Despite aches and pains, Rankin rises to challenge

Reilley Rankin watches her tee shot during the second round of the LPGA Q-School Final at LPGA International.

Reilley Rankin watches her tee shot during the second round of the LPGA Q-School Final at LPGA International.

DAYTONA BEACH, Fla. – Reilley Rankin was editing her speech at the Rolex Awards Reception right up until she walked on the stage. She was, to use her word, petrified to stand in front of a packed ballroom in a little black dress and talk about June 9, 1999, the day that changed her life.

And yet, Rankin did what she always does – rose to the challenge and left those around her standing in awe.

The LPGA gave Rankin the 2013 Heather Farr Perseverance Award for overcoming an accident so bad doctors believed she would never walk again. And while the body cast and the broken bones and bruised organs are the most well-known parts of Rankin’s life, as she stood off the 18th green at LPGA International after the third round of Q-School on Dec. 6 and talked about life right now, we learn that while those old wounds have healed, there is so much more to this story.

Rankin, 34, finds herself back at dreaded Q-School after a season she’d like to forget. Eight straight missed cuts to end the year left her with a grand total of $9,233 in earnings for the season.

In November, she scoured the family house on Hilton Head, S.C., for loose change, rolling pennies and dimes and quarters to try and pay her Q-School entry fee. She even went into her dad’s closet and took all the shirts she had bought him for Christmas over the years that still had tags on them and sold them on eBay.

Altogether she had $1,300. Not nearly enough.

And then, a family friend – an angel, really – phoned to say he would pay the rest.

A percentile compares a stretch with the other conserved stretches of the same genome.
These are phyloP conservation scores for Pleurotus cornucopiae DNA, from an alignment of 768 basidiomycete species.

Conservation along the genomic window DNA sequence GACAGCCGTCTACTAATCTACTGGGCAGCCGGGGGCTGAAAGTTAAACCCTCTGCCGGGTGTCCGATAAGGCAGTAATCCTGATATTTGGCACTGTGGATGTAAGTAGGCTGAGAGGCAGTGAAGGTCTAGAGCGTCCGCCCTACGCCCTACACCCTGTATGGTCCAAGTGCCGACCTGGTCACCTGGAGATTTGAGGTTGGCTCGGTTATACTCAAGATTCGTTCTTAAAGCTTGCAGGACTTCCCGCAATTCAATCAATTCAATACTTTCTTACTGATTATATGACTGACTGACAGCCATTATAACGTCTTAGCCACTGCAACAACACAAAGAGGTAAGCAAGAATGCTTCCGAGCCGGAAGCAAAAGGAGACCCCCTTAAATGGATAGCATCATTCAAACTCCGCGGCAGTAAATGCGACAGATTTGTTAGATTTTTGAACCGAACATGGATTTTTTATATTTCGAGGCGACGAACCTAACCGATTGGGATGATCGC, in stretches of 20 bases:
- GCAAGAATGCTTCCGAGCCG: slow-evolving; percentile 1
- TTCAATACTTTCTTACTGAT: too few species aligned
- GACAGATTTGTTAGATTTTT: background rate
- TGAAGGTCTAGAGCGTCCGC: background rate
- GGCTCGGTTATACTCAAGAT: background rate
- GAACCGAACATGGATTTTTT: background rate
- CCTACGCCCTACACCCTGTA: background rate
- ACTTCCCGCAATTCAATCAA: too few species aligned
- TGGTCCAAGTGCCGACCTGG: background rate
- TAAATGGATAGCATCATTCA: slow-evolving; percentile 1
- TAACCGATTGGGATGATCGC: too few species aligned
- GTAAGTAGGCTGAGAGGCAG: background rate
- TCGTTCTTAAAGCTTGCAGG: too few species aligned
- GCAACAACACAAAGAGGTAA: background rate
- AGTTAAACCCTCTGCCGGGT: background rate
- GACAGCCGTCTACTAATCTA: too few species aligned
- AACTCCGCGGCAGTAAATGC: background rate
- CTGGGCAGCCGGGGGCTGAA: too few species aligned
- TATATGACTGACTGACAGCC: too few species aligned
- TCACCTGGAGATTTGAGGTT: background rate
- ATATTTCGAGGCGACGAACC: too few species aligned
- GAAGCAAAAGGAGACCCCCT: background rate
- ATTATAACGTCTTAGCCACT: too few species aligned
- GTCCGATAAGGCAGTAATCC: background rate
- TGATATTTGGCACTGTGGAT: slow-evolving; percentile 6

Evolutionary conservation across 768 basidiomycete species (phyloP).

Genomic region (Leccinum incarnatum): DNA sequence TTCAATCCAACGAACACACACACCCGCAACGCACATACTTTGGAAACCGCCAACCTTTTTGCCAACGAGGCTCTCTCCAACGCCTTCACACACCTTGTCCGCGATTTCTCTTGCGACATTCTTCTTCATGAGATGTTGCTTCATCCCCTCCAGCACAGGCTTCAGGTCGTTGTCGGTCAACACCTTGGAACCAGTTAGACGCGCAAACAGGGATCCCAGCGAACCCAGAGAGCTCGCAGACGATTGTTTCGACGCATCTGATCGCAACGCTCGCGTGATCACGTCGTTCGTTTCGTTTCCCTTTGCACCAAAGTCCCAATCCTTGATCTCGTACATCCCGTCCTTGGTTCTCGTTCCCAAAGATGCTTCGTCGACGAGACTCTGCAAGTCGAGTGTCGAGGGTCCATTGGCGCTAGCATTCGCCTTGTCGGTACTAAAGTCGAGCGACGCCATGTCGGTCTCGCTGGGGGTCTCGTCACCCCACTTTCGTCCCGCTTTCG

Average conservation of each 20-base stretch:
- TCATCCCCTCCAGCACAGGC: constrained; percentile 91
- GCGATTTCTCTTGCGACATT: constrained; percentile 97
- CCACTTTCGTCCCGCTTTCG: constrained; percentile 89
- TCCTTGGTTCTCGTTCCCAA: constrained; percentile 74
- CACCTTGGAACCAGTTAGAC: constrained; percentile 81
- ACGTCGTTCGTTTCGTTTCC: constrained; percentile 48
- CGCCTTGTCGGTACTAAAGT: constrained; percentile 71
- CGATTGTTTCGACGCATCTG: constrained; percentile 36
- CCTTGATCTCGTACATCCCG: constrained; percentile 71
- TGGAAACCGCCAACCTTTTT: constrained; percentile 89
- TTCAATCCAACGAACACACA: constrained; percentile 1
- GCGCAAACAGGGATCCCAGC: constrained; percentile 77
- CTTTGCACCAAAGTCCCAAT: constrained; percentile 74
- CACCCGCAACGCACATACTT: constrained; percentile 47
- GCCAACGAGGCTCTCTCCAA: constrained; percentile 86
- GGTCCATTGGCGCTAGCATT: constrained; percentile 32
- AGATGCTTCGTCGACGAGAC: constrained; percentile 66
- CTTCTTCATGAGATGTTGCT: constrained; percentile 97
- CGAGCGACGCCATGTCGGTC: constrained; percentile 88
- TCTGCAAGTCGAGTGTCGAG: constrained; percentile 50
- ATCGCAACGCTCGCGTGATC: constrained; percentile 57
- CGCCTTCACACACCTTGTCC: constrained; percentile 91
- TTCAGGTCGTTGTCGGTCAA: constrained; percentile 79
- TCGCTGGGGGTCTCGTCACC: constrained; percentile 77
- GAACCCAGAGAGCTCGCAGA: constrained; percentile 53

“I didn’t have the money together until the day it was due,” Rankin said. “But in my mind, I was going to Q-School somehow.”

That’s Rankin. Those who know her well know she’s the ultimate fighter. They’d also say that for a woman with so much talent, the fight shouldn’t be this tough.

You can Google Chimney Rock in Lake Martin, Ala., and watch people jump from 67 feet, or the equivalent of a seven-story building. Rankin watched college friends do it that fateful summer day. In fact, it was a group of kids who taught her to stay like a pencil on her way down. Rankin panicked though, and landed as if she were sitting on a chair.

She broke two vertebrae in three places and cracked her sternum right down the middle. She bruised her heart and lungs and was a half centimeter from being paralyzed.

When a doctor told Rankin she would never walk again, she thought, Who is this guy to be saying that?

“Instantly my imagination took over and I clearly remember visualizing myself as Forrest Gump, breaking out of my brace and running out of his office,” Rankin said in her speech.

Visualization is what got Rankin through the toughest 24 months of her life.

“As far as I was concerned, it rained every day for nearly two years and I never missed a single day of practice,” she said.

Rankin returned to the University of Georgia two years after her accident and led the Bulldogs to the 2001 NCAA Championship title. The idea that she had done something extraordinary was lost on Rankin until she was recently honored with the Heather Farr Award.